In “Waiting for ‘Superman,’” documentarian Davis Guggenheim surveys our failed public-education system, detailing how public schooling in this country has lost its way to a degree that constitutes a national tragedy.
Guggenheim, best known for his global-warming documentary “An Inconvenient Truth,” again addresses a mammoth urgency in a multiplex-friendly package that is informative, hard-hitting and enlightening.
Co-writing with Billy Kimball, Guggenheim combines big-picture analysis with intimate stories to explore the education crisis and to shatter the conception that disadvantaged kids can’t learn.
Their take on the problem: Children’s futures depend on the quality of schools they attend, yet there aren’t nearly enough decent public schools to accommodate them.
The statistics are troubling: Among school achievement in 30 developed nations, the United States ranks 25th in math and 21st in science. Seventy percent of eighth-graders read below grade level. By 2020, about
123 million U.S. jobs will involve high skills and high pay, but only 50 million Americans will be qualified to perform them.
Guggenheim’s culprits include government bureaucracies and union contracts that make it nearly impossible to fire bad tenured teachers.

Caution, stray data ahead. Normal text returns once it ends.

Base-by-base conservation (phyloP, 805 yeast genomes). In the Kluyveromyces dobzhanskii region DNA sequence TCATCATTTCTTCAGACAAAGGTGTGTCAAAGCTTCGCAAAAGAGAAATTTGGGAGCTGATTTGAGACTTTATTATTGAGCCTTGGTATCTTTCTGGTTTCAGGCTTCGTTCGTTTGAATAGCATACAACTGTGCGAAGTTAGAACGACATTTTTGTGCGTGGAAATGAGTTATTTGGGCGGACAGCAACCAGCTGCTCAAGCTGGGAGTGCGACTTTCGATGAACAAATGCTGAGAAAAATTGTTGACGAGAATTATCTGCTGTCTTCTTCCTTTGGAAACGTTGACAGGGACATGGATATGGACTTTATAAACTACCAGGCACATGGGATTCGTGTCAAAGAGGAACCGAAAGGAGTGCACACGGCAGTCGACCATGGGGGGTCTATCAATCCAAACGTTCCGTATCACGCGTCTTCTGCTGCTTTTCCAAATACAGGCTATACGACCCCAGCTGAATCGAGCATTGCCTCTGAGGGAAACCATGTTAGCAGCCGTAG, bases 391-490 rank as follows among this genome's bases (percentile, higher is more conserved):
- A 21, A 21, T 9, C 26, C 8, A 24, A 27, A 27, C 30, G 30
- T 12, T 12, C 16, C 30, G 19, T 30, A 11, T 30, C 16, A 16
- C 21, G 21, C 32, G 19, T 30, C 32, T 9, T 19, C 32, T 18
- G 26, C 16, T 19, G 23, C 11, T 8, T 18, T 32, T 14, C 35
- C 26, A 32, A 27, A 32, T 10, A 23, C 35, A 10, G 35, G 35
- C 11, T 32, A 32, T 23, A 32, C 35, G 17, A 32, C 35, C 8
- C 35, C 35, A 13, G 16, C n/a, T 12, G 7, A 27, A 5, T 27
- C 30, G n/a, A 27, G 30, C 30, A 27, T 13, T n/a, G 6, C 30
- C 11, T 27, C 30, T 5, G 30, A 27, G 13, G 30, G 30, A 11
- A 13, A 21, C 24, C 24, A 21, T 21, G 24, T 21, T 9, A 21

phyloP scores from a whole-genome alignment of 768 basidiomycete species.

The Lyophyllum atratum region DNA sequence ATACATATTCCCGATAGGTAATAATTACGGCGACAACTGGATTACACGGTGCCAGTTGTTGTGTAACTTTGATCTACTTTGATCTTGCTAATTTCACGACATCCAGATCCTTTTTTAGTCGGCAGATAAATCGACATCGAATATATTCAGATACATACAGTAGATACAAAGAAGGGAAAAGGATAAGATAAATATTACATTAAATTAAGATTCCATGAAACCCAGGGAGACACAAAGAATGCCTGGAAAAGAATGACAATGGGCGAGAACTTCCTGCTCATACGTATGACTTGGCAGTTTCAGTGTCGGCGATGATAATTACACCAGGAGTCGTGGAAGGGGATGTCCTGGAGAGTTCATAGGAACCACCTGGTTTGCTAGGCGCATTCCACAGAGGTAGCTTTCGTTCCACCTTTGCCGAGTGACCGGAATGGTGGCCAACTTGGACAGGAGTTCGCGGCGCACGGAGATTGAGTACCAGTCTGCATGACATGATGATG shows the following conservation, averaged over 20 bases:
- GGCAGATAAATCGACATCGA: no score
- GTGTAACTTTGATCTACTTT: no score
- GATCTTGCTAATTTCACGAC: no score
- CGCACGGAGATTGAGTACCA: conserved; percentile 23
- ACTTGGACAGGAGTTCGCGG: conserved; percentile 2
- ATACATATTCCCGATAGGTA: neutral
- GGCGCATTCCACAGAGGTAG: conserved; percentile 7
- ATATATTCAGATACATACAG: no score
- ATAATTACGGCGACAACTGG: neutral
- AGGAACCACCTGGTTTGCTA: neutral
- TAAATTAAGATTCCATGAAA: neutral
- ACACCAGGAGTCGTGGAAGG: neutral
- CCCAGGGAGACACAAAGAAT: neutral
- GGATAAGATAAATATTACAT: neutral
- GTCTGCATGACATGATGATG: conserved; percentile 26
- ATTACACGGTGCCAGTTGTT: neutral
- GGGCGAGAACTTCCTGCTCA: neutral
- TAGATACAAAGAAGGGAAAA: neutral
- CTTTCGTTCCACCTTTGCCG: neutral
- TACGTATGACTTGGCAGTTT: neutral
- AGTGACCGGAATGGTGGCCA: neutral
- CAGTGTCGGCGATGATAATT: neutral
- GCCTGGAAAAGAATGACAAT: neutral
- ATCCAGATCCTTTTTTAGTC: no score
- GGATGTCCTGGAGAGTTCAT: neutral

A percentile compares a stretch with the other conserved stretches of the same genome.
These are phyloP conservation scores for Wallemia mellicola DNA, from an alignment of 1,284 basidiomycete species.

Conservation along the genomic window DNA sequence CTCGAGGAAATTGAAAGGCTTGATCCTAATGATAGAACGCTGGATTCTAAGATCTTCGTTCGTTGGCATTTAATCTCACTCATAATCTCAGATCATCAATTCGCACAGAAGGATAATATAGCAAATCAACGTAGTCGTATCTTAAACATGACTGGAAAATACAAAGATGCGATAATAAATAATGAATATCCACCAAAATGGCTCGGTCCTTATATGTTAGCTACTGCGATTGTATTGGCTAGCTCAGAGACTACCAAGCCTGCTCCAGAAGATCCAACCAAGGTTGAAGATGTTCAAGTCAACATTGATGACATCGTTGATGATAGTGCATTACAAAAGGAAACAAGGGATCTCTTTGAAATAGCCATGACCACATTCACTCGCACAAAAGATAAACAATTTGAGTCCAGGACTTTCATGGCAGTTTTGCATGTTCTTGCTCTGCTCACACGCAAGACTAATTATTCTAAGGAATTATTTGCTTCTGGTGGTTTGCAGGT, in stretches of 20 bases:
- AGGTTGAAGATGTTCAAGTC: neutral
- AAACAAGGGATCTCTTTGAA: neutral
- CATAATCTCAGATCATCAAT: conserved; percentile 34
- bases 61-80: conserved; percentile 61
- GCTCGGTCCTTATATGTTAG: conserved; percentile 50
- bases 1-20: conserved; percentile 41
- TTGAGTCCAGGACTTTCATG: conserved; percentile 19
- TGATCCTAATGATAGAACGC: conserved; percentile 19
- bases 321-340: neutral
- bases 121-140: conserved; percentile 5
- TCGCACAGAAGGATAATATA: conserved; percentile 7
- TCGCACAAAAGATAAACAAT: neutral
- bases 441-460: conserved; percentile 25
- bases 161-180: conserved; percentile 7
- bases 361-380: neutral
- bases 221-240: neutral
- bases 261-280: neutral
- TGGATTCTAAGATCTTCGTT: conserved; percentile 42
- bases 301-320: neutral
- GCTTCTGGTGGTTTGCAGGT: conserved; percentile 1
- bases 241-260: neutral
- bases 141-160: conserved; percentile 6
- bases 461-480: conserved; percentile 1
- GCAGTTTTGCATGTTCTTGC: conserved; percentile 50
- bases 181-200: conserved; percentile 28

More brightly, we meet reformers whose methods have proven effective. They include Washington, D.C., chancellor Michelle Rhee, who made headlines with her decision to close low-performing schools, and Geoffrey Canada, the dynamic former teacher whose successful Harlem Children’s Zone emphasizes college preparation.
Trapped in the mire are the kids. They’re represented by Anthony, Bianca, Daisy, Emily and Francisco — elementary- and middle-school nuggets of potential.
For these children, the future hinges on a lottery drawing in which scores of families hope to win a precious slot at a high-performing school. Guggenheim cuts back and forth between several such nail-biter lottery drawings in a sequence more tense than anything found in most action thrillers.
Guggenheim doesn’t cover everything. We get little sense of what precisely occurs in the classrooms of high-performing schools, for example.
The film also suffers from its halos-and-horns approach. Teachers’ union leader Randi Weingarten receives almost-cartoonish villain treatment.
All told, however, this is a compelling and significant documentary that both underscores the critical condition of our education system and leaves us feeling stirred by the knowledge that hope exists and that remedies are working. You don’t need to have kids of your own to be moved.
The title comes from Geoffrey Canada, who recalls how, as a boy, he was devastated to learn that Superman wouldn’t be flying into his troubled South Bronx neighborhood to save things.
Waiting for ‘Superman’ ???½
With Geoffrey Canada, Michelle Rhee, Anthony, Bianca, Daisy, Emily, Francisco
Written by Davis Guggenheim, Billy Kimball
Directed by Davis Guggenheim
Running time 1 hour 51 minutes